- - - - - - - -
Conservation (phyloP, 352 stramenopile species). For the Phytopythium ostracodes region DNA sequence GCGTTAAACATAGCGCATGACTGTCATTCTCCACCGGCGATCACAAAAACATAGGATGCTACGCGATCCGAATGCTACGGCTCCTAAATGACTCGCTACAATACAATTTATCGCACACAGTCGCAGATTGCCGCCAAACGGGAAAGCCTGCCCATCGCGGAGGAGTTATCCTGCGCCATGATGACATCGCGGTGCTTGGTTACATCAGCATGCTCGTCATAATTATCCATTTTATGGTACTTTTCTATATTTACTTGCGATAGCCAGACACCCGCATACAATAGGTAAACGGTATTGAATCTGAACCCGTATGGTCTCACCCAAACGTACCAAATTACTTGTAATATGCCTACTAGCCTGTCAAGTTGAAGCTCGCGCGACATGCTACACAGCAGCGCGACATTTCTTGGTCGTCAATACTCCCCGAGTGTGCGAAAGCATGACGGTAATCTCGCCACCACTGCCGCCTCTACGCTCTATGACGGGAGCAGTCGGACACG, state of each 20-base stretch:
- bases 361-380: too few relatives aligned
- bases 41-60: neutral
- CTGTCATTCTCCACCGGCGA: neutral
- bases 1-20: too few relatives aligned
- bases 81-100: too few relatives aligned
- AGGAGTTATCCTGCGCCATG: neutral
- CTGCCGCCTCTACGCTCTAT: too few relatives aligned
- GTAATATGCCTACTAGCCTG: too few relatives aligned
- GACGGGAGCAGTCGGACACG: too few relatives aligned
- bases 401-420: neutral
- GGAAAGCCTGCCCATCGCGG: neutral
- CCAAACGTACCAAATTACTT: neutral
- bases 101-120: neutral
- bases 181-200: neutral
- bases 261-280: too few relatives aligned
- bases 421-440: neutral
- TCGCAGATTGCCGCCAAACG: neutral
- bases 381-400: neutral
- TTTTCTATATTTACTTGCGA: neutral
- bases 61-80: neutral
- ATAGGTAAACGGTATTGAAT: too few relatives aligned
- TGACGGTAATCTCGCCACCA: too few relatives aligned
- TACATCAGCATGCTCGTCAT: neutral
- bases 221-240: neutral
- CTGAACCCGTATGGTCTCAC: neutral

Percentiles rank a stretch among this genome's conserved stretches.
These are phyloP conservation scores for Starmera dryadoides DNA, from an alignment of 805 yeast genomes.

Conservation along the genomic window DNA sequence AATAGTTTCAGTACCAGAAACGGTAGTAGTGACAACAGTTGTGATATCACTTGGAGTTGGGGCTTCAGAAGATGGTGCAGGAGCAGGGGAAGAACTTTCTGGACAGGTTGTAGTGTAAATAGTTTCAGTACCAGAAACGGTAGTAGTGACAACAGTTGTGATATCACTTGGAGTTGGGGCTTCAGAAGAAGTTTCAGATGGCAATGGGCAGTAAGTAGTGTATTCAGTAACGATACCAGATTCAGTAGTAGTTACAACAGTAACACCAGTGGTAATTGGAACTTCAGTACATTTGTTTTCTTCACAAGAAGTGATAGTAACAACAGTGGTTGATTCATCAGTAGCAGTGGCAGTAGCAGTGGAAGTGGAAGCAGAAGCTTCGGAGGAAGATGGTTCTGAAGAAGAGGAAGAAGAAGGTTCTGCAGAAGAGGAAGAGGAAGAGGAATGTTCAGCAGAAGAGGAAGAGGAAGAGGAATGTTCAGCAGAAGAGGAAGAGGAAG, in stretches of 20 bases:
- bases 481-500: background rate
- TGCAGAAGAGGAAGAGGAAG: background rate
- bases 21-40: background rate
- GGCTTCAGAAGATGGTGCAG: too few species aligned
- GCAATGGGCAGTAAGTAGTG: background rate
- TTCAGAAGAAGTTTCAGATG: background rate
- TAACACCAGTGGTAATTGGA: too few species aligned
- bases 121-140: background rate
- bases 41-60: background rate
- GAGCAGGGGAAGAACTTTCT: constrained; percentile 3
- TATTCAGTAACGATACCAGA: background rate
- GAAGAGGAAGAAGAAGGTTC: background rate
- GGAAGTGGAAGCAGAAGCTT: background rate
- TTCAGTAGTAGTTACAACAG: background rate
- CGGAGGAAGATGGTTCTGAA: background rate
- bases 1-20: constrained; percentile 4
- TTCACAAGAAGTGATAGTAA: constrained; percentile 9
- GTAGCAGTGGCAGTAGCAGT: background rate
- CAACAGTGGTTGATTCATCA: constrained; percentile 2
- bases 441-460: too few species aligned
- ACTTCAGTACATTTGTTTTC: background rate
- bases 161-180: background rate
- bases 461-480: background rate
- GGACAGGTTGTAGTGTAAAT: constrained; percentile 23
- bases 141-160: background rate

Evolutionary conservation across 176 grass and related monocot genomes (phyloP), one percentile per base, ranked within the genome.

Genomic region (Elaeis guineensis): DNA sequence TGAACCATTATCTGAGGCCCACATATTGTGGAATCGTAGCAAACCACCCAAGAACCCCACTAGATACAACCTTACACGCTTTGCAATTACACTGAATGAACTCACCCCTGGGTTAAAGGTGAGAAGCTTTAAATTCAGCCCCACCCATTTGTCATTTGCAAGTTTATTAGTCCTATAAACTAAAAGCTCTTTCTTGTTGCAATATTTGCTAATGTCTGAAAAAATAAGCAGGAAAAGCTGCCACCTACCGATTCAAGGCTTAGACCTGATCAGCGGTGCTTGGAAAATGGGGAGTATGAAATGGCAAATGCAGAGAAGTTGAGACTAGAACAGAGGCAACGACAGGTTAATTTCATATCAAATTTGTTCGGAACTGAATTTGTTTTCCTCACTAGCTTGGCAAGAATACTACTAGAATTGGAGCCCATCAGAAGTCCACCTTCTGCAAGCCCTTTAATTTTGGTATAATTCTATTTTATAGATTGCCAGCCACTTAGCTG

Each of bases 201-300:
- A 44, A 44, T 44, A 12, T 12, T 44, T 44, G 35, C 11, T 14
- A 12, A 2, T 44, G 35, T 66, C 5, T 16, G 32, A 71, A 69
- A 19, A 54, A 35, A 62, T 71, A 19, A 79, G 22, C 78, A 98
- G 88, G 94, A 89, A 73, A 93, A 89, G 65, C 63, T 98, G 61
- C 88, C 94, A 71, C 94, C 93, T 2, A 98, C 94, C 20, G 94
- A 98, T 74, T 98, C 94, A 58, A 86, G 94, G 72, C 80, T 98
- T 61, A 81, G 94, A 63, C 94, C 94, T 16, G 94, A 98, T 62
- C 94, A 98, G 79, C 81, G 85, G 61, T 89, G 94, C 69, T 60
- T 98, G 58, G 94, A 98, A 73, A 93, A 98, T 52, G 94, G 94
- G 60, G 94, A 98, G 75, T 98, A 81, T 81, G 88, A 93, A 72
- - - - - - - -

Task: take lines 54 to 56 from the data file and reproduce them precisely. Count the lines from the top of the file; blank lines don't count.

- bases 141-160: background rate

Evolutionary conservation across 176 grass and related monocot genomes (phyloP), one percentile per base, ranked within the genome.

Genomic region (Elaeis guineensis): DNA sequence TGAACCATTATCTGAGGCCCACATATTGTGGAATCGTAGCAAACCACCCAAGAACCCCACTAGATACAACCTTACACGCTTTGCAATTACACTGAATGAACTCACCCCTGGGTTAAAGGTGAGAAGCTTTAAATTCAGCCCCACCCATTTGTCATTTGCAAGTTTATTAGTCCTATAAACTAAAAGCTCTTTCTTGTTGCAATATTTGCTAATGTCTGAAAAAATAAGCAGGAAAAGCTGCCACCTACCGATTCAAGGCTTAGACCTGATCAGCGGTGCTTGGAAAATGGGGAGTATGAAATGGCAAATGCAGAGAAGTTGAGACTAGAACAGAGGCAACGACAGGTTAATTTCATATCAAATTTGTTCGGAACTGAATTTGTTTTCCTCACTAGCTTGGCAAGAATACTACTAGAATTGGAGCCCATCAGAAGTCCACCTTCTGCAAGCCCTTTAATTTTGGTATAATTCTATTTTATAGATTGCCAGCCACTTAGCTG